This blog only asks that the reader use their creative imagination to think outside the status quo fed to us repeatedly by our politicians and CEOs. After all, they are the ones who financially benefit from the rest of us when we live as mindless consumers.

Notes & Sources:

  1. Kripal, Jeffrey J. The Flip: Epiphanies of Mind and the Future of Knowledge.
  2. For more details on these topics, see my book: To Travel Well, Travel Light: An Adventure Memoir of Living Abroad and Letting Go of Life’s Trappings: Material Possessions, Cultural Blinders, and a Patriarchal Christian Worldview (https://www.amazon.com/Travel-Well-Light-Possessions-Patriarchal/dp/B0B7QH8DQR). SBNR Press, 2022.
  3. Norwegian activist and philosopher Arne Næss coined the term deep ecology. He was a student of Mahatma Gandhi.
  4. Taylor, Born. Dark Green Religion: Nature Spirituality and the Planetary Future. University of California Press, 2009.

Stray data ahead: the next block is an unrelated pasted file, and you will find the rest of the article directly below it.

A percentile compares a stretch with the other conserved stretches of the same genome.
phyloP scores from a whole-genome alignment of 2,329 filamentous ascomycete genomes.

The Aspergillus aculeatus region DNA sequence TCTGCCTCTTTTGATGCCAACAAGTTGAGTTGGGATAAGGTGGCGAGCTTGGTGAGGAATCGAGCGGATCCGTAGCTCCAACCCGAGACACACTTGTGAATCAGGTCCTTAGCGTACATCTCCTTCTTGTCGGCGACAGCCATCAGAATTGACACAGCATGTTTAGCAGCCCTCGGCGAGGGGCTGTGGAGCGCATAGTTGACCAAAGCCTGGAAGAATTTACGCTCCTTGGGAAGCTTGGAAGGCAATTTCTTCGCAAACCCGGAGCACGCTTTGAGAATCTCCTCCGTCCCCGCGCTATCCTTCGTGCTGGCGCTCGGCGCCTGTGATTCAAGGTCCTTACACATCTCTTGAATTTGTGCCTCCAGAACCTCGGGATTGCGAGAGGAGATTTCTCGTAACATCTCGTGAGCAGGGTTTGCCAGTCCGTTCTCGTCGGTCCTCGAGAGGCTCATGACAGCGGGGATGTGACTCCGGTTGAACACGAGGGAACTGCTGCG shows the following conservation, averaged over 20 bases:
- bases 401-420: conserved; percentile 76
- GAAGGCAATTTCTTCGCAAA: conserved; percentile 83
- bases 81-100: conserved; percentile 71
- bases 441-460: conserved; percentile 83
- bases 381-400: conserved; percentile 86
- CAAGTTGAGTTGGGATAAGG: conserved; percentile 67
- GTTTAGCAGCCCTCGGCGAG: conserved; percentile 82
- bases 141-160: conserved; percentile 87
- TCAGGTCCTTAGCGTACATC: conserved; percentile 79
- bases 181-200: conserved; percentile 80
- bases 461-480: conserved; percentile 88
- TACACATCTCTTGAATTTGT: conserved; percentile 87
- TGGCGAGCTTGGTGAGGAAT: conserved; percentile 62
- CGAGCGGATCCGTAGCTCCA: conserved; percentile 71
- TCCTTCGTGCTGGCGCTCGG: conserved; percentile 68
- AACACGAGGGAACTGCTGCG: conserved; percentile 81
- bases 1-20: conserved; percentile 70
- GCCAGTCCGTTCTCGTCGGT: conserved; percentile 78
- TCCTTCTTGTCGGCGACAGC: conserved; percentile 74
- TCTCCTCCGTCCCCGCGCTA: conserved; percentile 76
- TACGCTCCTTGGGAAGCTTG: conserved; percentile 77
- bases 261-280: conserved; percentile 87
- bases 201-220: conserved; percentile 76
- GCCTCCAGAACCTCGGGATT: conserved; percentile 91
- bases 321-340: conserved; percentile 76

About the Author: Rev. Mary Coday Edwards is a Spiritual Growth Facilitator and People House Minister. A life-long student of spirituality, Mary spent almost 20 years living, working, and sojourning abroad in Asia, Southeast Asia, East Africa, and Latin America before finding her spiritual connection at People House and completing its Ministerial Program. Past studies include postgraduate studies from the University of South Africa in Theological Ethics/Ecological Justice, where she focused on the spiritual and physical interconnectedness of all things. With her MA in Environmental Studies from Boston University, abroad she worked and wrote on environmental sustainability issues at both global and local levels. In addition to working in refugee repatriation, she was an editor for international, English print, daily newspapers in Indonesia and Mexico.